Brother Riley Rousseau, hiking the hills of planet Farth, taking holos of
new species of plants and animals, runs afoul of rustlers. Riding an old
tin horse, who now and then crackles out its one whinny sample, he wheels
around and escapes through the sage and into the pass.

"Just a little old demon," said Brother Rousseau, yanking the thing by a
leathery wing out the man's nostrils. There was a great gout of blood and
snot. The demon snarled & gnashed. Expressionless, Brother Rousseau laid
it against the table top and crushed its head with one efficient blow of
the mallet. The sudden relief of silence was broken by the whimpering of
the host. Brother Rousseau shot him up with a syrette of synthorphin. The
whimpering stopped.

Standing on the hill in the lowering sunset, Brother Rousseau paused in
the benediction and looked over his shoulder. A puff of dust moved along
the switchbacks leading up to the hill. He had a good ten minutes before
they arrived.
     Below him, the six pitiful tombstones of the makeshift cemetery. In
a sense, it was these six tombstones which convinced the townspeople this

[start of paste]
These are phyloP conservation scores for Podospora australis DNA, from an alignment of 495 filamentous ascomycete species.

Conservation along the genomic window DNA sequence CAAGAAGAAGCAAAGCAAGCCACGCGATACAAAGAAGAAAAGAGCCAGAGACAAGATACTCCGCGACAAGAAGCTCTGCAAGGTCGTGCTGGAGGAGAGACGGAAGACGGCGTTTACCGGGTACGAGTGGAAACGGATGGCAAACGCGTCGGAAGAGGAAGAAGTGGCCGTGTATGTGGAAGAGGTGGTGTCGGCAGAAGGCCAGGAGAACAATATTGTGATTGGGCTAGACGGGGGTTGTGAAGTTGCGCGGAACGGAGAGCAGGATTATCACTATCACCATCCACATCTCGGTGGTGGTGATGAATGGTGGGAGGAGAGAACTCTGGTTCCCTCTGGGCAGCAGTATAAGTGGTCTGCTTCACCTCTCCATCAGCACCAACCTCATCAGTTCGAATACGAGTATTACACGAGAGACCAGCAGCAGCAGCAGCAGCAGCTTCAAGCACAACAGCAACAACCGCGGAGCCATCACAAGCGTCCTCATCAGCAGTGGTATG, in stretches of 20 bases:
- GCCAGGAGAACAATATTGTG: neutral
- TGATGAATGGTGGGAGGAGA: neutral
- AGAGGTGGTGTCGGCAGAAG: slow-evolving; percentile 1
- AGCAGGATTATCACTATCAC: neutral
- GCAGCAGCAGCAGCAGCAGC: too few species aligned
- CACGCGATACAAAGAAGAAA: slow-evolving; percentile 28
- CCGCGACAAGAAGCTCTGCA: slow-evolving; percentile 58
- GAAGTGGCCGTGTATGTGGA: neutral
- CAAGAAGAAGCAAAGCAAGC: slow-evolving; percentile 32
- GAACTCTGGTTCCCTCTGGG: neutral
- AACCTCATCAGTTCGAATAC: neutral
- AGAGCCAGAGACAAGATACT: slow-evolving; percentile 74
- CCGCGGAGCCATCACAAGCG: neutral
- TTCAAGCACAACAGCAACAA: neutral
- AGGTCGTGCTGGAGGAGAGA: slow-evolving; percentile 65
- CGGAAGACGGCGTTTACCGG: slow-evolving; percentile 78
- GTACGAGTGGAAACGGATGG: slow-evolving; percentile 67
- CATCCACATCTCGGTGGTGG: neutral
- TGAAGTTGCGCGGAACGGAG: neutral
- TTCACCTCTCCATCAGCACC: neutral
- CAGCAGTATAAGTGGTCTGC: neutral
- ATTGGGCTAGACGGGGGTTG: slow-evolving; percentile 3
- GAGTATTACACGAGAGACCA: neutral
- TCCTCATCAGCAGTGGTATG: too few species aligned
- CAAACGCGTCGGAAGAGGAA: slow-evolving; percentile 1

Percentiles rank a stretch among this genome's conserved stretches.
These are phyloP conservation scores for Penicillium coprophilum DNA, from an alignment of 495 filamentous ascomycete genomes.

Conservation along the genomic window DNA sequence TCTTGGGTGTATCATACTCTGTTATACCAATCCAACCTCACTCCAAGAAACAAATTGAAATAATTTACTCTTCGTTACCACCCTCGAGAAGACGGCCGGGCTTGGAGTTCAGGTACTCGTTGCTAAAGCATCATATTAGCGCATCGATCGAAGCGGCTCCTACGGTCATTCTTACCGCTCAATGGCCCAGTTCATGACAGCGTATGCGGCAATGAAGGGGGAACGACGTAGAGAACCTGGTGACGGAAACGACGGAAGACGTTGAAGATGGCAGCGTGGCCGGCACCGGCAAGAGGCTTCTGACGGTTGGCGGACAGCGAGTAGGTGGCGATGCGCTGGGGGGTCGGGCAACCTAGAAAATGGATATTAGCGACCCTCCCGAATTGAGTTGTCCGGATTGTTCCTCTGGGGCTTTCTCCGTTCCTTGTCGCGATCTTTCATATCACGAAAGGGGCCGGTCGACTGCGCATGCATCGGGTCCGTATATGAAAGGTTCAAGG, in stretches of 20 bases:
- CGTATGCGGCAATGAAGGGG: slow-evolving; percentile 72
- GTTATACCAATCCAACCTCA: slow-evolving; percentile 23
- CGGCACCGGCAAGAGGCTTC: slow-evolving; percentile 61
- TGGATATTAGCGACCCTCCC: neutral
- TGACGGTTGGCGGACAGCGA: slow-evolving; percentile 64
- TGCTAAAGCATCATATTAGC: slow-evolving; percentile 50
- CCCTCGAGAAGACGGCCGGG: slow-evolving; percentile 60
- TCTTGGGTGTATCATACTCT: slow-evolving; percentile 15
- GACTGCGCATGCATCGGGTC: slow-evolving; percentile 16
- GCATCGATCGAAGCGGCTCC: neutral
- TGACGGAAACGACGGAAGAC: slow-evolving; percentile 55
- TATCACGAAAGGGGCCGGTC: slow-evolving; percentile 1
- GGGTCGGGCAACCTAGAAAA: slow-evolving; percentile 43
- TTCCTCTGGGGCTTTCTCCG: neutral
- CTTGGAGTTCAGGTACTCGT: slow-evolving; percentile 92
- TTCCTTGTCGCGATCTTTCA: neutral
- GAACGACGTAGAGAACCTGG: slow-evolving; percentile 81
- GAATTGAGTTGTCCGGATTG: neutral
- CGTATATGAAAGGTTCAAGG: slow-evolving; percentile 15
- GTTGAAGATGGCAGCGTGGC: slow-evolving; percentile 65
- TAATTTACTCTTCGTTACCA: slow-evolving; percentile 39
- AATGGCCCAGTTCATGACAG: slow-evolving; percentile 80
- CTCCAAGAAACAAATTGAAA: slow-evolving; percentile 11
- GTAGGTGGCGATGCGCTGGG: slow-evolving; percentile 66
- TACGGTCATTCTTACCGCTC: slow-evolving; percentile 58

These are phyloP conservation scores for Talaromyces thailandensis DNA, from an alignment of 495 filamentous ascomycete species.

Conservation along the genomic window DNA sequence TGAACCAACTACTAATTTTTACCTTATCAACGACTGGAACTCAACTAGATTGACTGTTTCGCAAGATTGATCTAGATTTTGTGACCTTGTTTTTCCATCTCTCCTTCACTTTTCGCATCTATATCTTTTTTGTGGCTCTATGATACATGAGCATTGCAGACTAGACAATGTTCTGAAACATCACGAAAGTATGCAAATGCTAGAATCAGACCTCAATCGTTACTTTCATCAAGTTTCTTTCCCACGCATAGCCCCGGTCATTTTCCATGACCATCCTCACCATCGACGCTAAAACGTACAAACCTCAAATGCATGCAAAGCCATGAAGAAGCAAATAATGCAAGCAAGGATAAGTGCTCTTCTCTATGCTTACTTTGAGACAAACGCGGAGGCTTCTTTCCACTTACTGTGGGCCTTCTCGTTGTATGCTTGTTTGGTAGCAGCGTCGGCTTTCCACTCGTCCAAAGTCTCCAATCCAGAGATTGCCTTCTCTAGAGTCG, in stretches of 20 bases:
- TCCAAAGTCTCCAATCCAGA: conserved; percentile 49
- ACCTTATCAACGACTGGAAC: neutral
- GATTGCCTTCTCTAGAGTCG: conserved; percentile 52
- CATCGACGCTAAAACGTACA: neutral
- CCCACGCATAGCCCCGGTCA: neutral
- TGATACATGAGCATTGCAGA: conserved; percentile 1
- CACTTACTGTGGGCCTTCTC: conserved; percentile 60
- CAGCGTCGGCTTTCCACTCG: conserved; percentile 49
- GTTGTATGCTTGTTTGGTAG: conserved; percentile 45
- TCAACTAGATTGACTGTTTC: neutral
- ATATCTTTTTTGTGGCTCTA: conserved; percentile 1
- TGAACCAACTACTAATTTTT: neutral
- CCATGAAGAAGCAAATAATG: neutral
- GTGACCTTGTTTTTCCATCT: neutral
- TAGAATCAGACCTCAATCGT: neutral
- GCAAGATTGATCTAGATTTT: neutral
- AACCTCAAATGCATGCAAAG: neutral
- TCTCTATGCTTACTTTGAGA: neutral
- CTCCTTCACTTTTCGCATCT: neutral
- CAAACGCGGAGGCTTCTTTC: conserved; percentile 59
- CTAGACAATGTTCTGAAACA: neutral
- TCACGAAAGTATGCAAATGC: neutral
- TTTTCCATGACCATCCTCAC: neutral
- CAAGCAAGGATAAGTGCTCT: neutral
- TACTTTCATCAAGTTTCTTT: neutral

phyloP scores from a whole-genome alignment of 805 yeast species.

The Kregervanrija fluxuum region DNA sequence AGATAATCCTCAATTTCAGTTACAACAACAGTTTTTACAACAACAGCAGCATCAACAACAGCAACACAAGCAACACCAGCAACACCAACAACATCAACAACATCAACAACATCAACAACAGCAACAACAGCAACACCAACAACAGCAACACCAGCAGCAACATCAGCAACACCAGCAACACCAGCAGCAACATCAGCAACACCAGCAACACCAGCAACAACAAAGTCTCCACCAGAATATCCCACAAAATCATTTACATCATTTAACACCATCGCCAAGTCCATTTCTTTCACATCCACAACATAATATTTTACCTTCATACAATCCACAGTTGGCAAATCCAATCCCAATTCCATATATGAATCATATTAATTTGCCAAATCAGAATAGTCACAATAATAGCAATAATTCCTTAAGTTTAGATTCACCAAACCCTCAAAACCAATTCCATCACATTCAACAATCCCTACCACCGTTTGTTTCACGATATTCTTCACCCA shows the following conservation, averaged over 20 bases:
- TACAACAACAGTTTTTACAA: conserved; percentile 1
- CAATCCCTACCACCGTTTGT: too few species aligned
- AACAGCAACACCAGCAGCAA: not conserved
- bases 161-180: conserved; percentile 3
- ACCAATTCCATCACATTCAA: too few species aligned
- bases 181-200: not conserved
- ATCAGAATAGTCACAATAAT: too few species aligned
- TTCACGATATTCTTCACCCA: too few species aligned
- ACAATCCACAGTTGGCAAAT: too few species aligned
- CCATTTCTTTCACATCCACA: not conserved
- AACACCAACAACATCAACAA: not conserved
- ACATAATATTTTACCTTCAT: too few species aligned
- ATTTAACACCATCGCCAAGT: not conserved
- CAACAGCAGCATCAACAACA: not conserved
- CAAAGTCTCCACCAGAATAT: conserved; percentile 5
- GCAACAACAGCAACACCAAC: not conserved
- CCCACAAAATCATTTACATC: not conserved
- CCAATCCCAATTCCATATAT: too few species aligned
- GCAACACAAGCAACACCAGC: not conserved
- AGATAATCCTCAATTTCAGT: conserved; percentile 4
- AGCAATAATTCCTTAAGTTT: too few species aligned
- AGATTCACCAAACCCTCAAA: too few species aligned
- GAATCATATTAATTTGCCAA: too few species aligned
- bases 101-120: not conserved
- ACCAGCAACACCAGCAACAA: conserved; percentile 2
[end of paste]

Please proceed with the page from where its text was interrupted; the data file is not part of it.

location was a poor one and caused them to move on, leaving this cemetery
adrift in a sea of desolation, up the hill from the broken sticks of
their shacks of desolation.
     Who knows how they died. The stones didn't say. Just names and
dates. Brother Rousseau finished consecrating the ground and made the
signs. He felt, as usual, a sense of the six sighs of relief and a breeze
of thanks.
     The first rider rose into view. Brother Rousseau waited. The second
appeared. Brother Rousseau waited. The third swam into the picture.
Brother Rousseau waited until all six had presented. Carefully sighting
from behind the tombstone of a young girl, one Jill Mayerling, 2247-2253,
resting the barrel of the gun on the shoulder of her stone, he began
firing. When he was done, all the men were dead, and their clonehorses
were wandering along the brow of the hill, browsing in the grass.
     The sun went down.